Pacific Bell Park down… SBC up
Or, how to avoid Ballpark Food with,
Chinese Chicken Noodle Salad
Way back in February when Spring Training was about to begin, the Giants held a FanFest and part of the deal was a five ticket package for April and May games in View (that’s up top) Reserved for $58, they pick the seats and the games. That’s a deal, and the seats and the games have been good. But this is about the food.
The food at the Giants ballparkâ€”its on its third name; Pacific Bell Park, SBC Park, AT&T Parkâ€”is not too bad and there is some variety, but unless you sit in the Club Levels, you have to go find it.
We have had the good fortune to sit in the Field Club Level five rows behind the Giant’s dugout (friend’s season tickets). The food is good and interesting and the atmosphere is very clubby, so it’s okay to spend $8.50 for a generous serving. Here’s what the Giants web site says:
On the Field Club Level and Club Level, you will find Joe Garcia’s, Giuseppe Bazurro’s, Edsel Ford Fong’s and John J. McGraw’s Derby Grill. Joe Garcia’s: This Pan-Latin concept is named for our own wildly enthusiastic Giants fan, Joe Garcia, who ran the elevators at the AT&T Park construction site. The choices include authentic soft tacos, burritos and quesadillas. Giuseppe Bazurro’s: Giuseppe Bazurro was a San Francisco restaurateur whose restaurant was regarded as one of the best in the city during the Gold Rush heyday of the late 19th century. Our menu includes pizzas and “bazurros,” fresh flat bread, filled with luscious salads and lightly rolled. Edsel Ford Fong’s: Named after Edsel Ford Fong, the San Francisco Chinatown waiter made (in)famous by his unique style of service. Choose from rice bowls, sushi, cold noodle salads and fruit spears. John J. McGraw’s Derby Grill: Hall of Fame Manager John J. McGraw inspired this American grill featuring premium hot dogs and sausages, burgers, fries, beer and peanuts.
There’s also a cart with fresh sliced brisket sandwiches on a sourdough roll. Now that’s good!
There are a couple special places for ordinary fans, but they’re remote:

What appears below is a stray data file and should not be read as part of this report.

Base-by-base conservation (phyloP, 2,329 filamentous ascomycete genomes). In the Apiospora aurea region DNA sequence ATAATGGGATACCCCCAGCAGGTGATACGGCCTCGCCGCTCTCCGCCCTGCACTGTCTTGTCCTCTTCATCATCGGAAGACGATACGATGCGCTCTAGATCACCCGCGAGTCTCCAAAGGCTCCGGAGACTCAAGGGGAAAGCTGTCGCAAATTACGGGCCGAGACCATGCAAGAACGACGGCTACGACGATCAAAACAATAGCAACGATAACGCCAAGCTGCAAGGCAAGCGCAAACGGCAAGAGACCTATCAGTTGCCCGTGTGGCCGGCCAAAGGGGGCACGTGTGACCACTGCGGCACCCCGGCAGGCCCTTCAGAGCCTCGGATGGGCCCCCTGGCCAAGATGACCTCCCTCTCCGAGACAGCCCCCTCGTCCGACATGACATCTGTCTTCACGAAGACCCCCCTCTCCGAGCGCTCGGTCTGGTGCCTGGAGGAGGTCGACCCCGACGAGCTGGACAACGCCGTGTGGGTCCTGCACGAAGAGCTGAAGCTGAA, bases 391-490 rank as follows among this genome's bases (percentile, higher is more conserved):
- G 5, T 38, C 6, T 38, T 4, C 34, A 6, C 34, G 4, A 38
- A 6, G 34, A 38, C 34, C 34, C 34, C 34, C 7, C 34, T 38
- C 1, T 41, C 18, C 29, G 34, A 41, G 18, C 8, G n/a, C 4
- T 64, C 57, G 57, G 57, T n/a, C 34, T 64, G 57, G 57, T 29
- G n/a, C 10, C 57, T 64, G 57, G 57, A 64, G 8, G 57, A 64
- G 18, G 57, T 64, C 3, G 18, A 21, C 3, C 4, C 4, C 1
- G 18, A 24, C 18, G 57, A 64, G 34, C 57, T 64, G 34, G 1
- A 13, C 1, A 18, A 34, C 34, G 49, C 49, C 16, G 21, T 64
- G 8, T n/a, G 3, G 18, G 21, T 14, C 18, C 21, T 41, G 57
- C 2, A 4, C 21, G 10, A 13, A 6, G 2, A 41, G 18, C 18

Orlando’s (Orlando Cepeda) is Home of the Baby Bull Tri-tip sandwich and Cha Cha Bowl. Both are real good. The Cha Cha bowl is salad with jerk pork and more than I can eat. ($8.50) But that’s way out above the Left Field Bleachers. Our seats are on the View Level behind home plate, so it’s about a four-block walk to get there.
Murph’s Irish Pub has Fish & Chips and the fish is really good but the chips are mushy ($8.50). They also have Bangers, which are great (6.50) and Harp, Guinness or â€˜Alf â€˜n’ â€˜Alf ($8.25). Can’t go wrong there but its way out on the Right Field end of the View Level (only two blocks away).
Harp & Guinness…Gilroy Garlic Fries
dogs & dogs…burgers & Bud
Our bargain seats are in the next-to-last row, Row 17, which translates to 65 steps. They’re great once we get there. So we get food, go up, sit, and leave at the end of the game. No food and beer runs. I manage to get through a game on one Bud in a 16 ounce plastic bottle.
our high seats…kid or coke…quantity rules
In light of all this, I decided make food to take to the next game. I cooked up some Italian sausages and put them in hard rolls with mustard and pickles. That was fine, but the rolls got a bit soggy (and they’re too large for my taste), and the sausages, while not cold, were not hot, either. The following game, I cut big slices from a batard to transport the sausages, better, but not wonderful.
The Friendly Confines from Club Seat Perspective